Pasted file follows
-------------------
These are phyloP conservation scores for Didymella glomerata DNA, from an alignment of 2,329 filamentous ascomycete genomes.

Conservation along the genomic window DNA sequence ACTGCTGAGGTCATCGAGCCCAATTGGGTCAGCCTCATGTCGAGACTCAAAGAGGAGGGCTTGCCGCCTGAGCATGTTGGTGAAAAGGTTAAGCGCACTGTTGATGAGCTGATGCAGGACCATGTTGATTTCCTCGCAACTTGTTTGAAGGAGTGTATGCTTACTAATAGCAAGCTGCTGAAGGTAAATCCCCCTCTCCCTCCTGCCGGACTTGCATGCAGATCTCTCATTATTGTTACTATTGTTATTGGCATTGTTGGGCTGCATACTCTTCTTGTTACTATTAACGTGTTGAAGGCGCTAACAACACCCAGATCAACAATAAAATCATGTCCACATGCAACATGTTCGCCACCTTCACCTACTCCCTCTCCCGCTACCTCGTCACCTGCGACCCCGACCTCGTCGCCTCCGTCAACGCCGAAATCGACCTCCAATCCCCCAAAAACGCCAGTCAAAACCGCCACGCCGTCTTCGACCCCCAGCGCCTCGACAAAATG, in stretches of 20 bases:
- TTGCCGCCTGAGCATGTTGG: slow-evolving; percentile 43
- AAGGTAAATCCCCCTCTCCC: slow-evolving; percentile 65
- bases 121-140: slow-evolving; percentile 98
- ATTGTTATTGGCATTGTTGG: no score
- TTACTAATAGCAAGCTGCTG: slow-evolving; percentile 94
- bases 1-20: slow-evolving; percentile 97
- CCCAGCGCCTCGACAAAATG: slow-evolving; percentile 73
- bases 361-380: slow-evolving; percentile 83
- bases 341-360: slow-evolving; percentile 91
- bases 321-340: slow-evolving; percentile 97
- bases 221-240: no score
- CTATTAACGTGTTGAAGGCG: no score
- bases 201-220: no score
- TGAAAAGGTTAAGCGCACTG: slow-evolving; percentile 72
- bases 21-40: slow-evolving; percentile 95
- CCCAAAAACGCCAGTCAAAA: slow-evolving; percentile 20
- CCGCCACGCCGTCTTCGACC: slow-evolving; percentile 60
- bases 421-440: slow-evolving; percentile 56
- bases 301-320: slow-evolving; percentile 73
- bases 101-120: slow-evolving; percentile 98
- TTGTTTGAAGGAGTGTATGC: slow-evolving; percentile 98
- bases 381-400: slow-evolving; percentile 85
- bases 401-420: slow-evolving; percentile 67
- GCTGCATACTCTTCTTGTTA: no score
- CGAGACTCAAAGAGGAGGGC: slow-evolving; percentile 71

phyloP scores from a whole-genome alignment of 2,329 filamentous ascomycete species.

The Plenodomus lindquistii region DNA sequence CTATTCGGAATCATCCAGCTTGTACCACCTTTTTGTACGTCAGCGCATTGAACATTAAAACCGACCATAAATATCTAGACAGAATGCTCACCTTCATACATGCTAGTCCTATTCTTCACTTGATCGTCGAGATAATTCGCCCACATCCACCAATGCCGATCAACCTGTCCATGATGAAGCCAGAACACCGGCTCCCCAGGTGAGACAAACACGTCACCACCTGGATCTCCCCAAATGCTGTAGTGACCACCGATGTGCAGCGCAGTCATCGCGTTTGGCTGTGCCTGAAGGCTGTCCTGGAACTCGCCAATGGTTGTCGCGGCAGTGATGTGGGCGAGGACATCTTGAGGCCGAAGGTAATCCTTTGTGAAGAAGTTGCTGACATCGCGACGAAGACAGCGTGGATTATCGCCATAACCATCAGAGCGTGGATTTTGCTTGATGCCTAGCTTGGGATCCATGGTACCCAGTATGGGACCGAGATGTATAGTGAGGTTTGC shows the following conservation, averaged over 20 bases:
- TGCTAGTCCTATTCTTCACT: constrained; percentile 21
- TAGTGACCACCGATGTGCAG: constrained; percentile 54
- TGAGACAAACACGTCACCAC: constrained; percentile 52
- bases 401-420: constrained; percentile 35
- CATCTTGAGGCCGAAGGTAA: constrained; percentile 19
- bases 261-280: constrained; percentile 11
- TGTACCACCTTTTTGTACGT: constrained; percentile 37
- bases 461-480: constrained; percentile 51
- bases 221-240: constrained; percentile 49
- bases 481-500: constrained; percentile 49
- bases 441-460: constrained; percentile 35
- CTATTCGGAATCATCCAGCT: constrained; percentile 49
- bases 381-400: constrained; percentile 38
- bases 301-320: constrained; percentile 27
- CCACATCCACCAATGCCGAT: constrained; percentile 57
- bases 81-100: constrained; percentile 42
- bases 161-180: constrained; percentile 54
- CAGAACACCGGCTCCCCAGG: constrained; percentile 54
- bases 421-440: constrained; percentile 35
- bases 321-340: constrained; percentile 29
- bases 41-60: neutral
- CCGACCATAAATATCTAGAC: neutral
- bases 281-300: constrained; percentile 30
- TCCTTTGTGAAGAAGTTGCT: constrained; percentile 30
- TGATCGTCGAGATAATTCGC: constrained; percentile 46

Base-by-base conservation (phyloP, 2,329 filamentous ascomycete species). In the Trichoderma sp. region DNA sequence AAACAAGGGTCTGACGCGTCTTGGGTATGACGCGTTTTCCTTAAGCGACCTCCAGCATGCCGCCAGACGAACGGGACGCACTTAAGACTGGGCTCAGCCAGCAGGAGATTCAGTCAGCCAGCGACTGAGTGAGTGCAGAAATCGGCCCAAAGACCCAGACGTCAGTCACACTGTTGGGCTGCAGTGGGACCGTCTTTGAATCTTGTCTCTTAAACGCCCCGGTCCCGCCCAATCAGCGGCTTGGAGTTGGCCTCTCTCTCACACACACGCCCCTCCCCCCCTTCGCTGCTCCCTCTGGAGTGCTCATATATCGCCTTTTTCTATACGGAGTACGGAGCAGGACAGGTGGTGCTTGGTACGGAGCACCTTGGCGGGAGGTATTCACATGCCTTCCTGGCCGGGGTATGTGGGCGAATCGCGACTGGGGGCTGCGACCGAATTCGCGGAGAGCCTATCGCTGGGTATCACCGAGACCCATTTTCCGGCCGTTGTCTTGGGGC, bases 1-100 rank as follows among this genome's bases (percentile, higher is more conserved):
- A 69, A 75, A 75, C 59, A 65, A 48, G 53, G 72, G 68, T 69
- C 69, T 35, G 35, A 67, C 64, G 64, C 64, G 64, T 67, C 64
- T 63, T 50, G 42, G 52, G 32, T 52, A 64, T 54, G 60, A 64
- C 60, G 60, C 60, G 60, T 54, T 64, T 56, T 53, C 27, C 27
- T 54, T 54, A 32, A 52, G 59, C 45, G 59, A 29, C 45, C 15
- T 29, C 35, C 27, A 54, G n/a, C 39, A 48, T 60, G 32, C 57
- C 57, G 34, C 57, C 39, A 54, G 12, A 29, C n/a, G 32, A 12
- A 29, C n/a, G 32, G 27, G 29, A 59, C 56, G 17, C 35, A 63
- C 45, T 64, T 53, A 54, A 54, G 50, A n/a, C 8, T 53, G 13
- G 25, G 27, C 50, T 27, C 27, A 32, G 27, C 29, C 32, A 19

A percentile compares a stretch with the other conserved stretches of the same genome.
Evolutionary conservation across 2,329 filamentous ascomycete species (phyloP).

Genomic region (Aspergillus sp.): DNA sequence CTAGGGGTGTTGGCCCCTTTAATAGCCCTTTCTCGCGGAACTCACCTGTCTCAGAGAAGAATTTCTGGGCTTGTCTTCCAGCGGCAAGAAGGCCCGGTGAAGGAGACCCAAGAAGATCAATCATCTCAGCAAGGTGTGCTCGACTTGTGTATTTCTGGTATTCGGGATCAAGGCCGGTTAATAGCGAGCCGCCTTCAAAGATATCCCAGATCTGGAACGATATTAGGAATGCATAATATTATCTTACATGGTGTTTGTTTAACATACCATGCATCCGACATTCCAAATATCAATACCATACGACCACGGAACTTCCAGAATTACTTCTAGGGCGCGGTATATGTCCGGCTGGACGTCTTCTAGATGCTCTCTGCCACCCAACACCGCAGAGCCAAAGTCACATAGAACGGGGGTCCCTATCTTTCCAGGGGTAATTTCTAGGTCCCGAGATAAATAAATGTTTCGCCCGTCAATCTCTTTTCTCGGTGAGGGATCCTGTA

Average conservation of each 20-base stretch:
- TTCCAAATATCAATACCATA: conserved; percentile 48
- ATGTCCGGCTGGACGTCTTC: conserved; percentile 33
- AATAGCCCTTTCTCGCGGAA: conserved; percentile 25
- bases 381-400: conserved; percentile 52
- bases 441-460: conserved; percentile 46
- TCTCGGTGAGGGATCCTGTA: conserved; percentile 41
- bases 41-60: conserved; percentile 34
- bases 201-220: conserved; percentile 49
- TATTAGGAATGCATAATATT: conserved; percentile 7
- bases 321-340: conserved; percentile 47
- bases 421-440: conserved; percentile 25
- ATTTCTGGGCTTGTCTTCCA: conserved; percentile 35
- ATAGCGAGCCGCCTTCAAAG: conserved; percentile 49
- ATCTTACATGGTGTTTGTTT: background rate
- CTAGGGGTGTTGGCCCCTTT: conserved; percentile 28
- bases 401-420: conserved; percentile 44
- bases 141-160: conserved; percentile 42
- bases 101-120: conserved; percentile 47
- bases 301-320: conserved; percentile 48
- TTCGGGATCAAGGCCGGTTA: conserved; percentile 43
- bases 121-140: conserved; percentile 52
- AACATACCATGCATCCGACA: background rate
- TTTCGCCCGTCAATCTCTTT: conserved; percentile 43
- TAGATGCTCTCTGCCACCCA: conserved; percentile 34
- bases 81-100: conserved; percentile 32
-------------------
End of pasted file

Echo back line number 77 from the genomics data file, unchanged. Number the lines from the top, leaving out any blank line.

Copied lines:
- bases 201-220: conserved; percentile 49